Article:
Ginger and I are going to the symphony tonight.
(Let’s see – I’ll take “Sentences that Milton Rarely Types for $200, Alex.)
One of the people in Ginger’s church was kind enough to give us her tickets since she could not use them – with a parking pass. According to the BSO web site, we will hear Emmanuel Krivine conduct Mussorgsky’s “Prelude to Khovanshchina,” Tchaikovsky’s Violin Concerto in D, Op. 35 (with Joshua Bell), and Brahms’ Symphony No. 4 I have now said everything I know about what is going to happen this evening, and I have very little more to contribute when it comes to classical music in general. It’s not that I don’t like it, it’s that I don’t know it.
When I think of Brahms, I think of lullabies, though I am hard pressed to hum any of his at this particular moment. When I think of Tchaikovsky, I think of “The 1812 Overture,” complete with cannon that we get to hear every Fourth of July here in Beantown. What I know of Mussorgsky is from my old Emerson, Lake, & Palmer records, where they did their version of “Pictures at an Exhibition.”
There. I’m done, at least for the most part. ELP’s “Fanfare for the Common Man” sent me searching for more Aaron Copland. The Elephant Man introduced me to Barber’s “Adagio for Strings” through its soundtrack. But I don’t know classical music because I didn’t grow up with it; I wasn’t trained to listen for it. Part of the reason is Bulawayo, Lusaka, and Nairobi didn’t have Philharmonics in those days. Part of it is my parents’ musical tastes ran more toward hymnal than highbrow. The folks in my church joke that I don’t need a hymnal on Sunday mornings. I know them all by heart.
In first grade I took piano lessons, like many people. I went through seven teachers in a little over a year. My last teacher came out to the car one day and said to my mother, “He has musical ability, but it’s not ready to come out. Do him a favor and me a favor and let him quit taking piano. His talent will come out in good time.”
The problem (issue?) was I had too good an ear. Rather than learning how to read the notes on the page, when my teacher stopped to correct my mistakes, I would ask her to play and then repeat what she had played based on what I heard. She figured it out when she played a mistake and I repeated her error. My mother let me quit and I asked for a guitar for Christmas – my ninth grade year. I’ve always loved to sing. Since most of rock and roll exists because of three chords (G, C, D), I had all the music I needed around me. My soundtrack had six strings.
My brother, who grew up in the same house and got a guitar the same Christmas, would tell this story differently. He became a professional musician. He learned to read music, to love the symphony and the opera, he did the work of learning to read what is still a foreign language to me, other than knowing Every Good Boy Deserves Favor.In college, I was learning to play Dan Fogelberg while he was performing “De Fledermaus.” It was not a matter of what we were exposed to as children, it had to do with the ears we grew and what melodies we allowed to take root in our hearts.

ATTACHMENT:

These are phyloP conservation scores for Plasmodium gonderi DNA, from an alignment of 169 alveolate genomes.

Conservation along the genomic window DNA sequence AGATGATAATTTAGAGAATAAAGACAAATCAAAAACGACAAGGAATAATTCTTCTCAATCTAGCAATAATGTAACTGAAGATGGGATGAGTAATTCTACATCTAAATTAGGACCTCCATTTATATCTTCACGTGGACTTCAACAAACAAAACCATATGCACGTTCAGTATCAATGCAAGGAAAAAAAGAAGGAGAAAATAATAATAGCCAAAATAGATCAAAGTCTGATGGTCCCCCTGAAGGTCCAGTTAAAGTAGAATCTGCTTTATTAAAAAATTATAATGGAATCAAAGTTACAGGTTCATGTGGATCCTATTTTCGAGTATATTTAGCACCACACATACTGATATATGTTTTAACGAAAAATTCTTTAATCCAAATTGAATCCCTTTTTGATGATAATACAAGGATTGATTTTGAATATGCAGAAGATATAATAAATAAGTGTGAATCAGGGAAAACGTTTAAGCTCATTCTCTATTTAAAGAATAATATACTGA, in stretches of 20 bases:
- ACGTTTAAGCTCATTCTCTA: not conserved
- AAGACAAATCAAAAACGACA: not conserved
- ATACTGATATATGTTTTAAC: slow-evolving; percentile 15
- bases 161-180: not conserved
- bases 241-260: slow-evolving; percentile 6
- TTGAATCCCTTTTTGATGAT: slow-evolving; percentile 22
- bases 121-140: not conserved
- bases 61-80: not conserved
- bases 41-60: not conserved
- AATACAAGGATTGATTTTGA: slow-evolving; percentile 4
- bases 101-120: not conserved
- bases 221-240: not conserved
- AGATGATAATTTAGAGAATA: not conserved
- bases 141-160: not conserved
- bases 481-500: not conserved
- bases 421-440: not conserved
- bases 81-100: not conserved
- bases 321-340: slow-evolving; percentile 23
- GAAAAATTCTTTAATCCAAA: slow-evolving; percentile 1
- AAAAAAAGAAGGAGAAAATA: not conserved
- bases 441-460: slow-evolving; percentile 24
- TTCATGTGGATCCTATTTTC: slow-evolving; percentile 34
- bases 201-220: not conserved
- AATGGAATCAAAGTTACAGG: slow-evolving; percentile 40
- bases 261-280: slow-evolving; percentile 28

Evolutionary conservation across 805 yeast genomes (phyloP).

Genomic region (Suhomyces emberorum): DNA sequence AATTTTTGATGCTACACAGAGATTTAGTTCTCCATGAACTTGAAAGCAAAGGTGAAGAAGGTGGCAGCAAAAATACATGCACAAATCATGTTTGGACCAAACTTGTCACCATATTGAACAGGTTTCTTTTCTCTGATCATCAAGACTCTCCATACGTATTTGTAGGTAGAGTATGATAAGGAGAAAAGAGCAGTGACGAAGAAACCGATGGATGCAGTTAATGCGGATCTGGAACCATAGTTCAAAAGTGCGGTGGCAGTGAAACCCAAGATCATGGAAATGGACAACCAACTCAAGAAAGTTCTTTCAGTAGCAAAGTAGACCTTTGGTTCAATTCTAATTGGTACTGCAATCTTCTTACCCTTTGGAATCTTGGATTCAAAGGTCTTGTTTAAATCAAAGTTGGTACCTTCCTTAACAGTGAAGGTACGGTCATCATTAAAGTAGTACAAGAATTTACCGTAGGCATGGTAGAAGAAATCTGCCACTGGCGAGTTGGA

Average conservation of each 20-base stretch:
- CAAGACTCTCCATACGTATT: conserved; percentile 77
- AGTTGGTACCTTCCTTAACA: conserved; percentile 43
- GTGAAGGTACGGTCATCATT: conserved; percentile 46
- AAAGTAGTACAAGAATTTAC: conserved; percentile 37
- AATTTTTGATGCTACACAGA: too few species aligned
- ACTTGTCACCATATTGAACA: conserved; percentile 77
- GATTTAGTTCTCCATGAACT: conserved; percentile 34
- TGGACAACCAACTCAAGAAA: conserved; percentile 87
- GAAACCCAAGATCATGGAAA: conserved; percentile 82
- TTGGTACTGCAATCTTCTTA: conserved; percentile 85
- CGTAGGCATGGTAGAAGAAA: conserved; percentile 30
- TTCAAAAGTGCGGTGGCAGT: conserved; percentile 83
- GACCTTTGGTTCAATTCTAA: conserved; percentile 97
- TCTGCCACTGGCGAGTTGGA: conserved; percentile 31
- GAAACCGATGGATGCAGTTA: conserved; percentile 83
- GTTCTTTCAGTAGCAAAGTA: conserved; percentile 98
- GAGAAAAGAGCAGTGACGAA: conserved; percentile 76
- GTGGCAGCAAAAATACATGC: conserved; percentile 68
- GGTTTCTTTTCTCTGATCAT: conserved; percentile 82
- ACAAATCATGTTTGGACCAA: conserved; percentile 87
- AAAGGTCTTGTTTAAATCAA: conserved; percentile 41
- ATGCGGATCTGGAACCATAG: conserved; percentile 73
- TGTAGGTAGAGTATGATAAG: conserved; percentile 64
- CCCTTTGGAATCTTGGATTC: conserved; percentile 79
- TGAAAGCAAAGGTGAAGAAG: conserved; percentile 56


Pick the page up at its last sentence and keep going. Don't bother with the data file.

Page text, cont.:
I love live music. I love the idea of being in a room where a musical event occurs that cannot be replicated and was not recorded; you were either there, or you weren’t. In rock and roll, those kinds of moments come when an unexpected guest walks out on stage, or some sort of interaction with an audience member changes the set list. Live orchestra is shooting of a different kind of live experience, one where everyone has practiced individually and rehearsed together to bring the score to life by playing the score note for note. But there is no such thing as a literal playing of the score; it must be interpreted. The conductor makes decisions about tone and tempo. The players bring their own style to their craft. And then there’s the challenge of playing together.
Acoustic sets have been stylish for some time now in popular music, where a musician forsakes the band and plays solo with nothing but guitar, as if the stripped down version of the song is the truest one. I can’t imagine a violinist, a trumpeter, or a timpanist making a case for a solo version of any of the pieces they know. (“Wait for it – my drum comes in every forty-five measures!”) The composers wrote parts that could come to life only in the context of community. They had to have the band to make the whole thing work.
All of a sudden I’m talking as if I know the difference between scherzo and shinola.
I wonder what the musicians car hear when they play. Do they have a sense of the entire orchestra at work? Do the strings hear more than strings? If one sits in front of the big brass does one holy hear big brass? Does the guy playing the triangle wish he had a microphone so he could hear himself? Do they have to play the notes and trust the conductor to tell them if they are making music? Do those who play supporting notes ever really get to hear the melody?
We’re off to the symphony. I’m going to sit in an historic room and let the sounds wash over me, hoping to find resonance, to grow new ears. I’m going to find beauty in the diligent work of the players and the conductor. I’m going to be a part of an evening I usually miss, to see a side of the world I don’t usually see, to give attention to what I usually let flow by.
That’s always worth doing.